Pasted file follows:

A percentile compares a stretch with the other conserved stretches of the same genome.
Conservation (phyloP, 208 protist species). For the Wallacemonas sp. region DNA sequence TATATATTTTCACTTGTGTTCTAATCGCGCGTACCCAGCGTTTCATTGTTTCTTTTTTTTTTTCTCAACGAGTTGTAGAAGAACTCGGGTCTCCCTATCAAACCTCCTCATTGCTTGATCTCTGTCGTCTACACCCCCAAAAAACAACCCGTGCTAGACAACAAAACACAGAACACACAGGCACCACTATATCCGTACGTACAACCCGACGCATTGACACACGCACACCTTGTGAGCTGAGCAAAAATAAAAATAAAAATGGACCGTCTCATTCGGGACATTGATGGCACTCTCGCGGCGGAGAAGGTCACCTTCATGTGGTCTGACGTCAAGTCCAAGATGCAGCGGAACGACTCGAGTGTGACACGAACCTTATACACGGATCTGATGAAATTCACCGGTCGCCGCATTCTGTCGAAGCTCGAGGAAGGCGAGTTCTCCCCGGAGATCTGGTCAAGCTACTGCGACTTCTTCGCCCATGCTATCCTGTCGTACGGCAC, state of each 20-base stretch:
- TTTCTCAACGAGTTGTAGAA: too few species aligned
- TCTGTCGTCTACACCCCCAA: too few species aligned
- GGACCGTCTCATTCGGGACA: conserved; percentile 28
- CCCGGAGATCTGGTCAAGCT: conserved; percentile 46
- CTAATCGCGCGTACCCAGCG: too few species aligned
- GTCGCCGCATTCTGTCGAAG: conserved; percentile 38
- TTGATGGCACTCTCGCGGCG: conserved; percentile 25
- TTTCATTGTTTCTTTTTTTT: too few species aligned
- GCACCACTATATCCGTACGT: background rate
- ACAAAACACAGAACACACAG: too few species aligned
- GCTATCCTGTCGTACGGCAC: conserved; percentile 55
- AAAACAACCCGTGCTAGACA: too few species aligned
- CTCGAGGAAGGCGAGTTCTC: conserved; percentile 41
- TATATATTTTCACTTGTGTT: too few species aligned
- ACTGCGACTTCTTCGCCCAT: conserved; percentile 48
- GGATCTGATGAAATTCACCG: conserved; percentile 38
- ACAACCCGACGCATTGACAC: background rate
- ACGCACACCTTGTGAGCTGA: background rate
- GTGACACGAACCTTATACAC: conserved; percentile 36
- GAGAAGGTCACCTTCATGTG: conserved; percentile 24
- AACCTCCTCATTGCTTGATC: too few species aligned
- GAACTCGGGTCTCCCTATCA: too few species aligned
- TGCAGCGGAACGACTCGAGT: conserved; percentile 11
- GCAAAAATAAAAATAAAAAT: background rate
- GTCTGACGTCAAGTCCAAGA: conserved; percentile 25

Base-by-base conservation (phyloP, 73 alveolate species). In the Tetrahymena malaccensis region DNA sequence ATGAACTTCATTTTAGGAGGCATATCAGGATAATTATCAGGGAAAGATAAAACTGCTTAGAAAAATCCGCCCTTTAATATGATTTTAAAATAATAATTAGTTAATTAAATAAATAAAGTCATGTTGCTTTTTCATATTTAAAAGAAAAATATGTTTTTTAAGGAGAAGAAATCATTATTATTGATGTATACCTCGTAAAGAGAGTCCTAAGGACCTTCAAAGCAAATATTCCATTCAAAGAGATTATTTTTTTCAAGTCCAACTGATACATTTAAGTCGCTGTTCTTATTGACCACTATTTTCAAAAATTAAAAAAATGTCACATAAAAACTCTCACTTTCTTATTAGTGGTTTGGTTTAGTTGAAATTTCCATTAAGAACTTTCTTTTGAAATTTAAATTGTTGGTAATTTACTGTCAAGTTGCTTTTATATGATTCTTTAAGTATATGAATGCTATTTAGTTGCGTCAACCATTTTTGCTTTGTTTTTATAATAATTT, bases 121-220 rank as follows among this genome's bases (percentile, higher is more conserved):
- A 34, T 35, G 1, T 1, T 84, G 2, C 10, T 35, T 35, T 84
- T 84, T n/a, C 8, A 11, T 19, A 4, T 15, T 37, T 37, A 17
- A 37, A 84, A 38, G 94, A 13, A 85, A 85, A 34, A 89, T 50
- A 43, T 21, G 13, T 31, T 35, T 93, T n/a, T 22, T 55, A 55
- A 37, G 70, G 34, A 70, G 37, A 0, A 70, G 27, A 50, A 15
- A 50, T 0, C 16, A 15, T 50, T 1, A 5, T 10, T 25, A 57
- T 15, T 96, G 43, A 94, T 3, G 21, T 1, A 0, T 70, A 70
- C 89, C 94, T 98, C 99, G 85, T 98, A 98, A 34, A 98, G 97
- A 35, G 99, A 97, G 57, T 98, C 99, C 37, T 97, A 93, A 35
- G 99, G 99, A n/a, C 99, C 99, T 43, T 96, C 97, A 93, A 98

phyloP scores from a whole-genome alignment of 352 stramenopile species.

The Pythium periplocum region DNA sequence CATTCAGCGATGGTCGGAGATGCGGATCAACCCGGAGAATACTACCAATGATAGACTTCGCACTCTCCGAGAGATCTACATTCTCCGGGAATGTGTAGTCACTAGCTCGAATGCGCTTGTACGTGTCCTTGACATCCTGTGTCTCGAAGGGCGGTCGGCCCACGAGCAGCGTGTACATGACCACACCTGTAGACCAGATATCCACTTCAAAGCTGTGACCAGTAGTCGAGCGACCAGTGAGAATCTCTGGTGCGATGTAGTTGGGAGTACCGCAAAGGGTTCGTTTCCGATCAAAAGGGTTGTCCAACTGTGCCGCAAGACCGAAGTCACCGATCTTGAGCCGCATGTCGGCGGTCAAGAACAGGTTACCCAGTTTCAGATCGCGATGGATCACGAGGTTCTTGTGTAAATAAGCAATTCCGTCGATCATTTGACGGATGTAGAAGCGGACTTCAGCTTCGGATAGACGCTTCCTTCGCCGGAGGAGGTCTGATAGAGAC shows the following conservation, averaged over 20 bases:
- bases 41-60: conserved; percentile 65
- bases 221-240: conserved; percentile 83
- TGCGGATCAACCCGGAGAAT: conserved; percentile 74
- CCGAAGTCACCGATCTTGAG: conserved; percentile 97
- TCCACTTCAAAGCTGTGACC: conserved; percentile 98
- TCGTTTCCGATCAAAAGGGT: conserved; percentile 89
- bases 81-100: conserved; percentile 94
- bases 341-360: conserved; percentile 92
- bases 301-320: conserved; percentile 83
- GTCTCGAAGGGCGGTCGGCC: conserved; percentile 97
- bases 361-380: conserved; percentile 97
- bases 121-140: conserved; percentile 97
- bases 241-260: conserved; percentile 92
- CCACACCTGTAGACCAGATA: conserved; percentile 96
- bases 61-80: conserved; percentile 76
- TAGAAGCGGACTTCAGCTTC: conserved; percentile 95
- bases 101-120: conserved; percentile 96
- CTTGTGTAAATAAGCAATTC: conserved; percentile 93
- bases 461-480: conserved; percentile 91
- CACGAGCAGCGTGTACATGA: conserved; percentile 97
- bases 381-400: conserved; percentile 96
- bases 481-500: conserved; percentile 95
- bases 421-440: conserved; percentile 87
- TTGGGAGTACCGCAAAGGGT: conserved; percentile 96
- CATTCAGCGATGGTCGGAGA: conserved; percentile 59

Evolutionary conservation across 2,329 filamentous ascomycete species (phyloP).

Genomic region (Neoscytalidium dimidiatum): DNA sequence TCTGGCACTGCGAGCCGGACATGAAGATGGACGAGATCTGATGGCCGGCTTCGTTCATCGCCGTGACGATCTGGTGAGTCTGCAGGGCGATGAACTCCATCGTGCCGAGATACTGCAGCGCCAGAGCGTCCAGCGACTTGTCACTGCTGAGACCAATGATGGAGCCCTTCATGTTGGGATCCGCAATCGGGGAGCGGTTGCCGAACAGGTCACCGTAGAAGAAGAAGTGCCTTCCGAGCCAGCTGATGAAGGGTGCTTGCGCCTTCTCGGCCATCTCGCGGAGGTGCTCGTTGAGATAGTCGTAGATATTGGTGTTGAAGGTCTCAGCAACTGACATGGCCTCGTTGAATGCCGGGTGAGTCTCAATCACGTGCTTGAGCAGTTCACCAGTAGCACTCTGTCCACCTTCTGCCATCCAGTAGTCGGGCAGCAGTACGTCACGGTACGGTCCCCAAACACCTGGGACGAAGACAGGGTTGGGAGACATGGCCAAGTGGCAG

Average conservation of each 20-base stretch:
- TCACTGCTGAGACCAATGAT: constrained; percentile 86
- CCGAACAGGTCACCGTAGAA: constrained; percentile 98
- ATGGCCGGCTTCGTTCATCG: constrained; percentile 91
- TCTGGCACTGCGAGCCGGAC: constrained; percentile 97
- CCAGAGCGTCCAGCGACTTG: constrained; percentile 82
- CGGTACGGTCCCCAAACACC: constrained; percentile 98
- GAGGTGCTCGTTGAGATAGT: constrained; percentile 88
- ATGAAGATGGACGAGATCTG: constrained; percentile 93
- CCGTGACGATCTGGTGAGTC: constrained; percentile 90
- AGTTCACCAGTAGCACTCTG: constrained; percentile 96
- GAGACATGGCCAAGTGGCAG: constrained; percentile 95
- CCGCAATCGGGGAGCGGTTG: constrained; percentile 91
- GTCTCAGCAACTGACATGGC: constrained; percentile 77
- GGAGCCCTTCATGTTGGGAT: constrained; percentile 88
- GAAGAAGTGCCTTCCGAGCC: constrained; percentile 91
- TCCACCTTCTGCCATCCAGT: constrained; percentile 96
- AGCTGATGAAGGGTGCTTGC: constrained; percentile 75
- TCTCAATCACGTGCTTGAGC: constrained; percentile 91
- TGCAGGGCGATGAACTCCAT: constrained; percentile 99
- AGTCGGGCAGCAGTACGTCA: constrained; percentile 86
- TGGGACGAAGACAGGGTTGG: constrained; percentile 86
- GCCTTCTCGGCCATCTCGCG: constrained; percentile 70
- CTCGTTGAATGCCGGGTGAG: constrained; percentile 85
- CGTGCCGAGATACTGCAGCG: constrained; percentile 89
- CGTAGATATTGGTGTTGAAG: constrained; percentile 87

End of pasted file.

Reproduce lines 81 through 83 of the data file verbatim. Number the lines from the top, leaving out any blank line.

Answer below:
- GTCTCAGCAACTGACATGGC: constrained; percentile 77
- GGAGCCCTTCATGTTGGGAT: constrained; percentile 88
- GAAGAAGTGCCTTCCGAGCC: constrained; percentile 91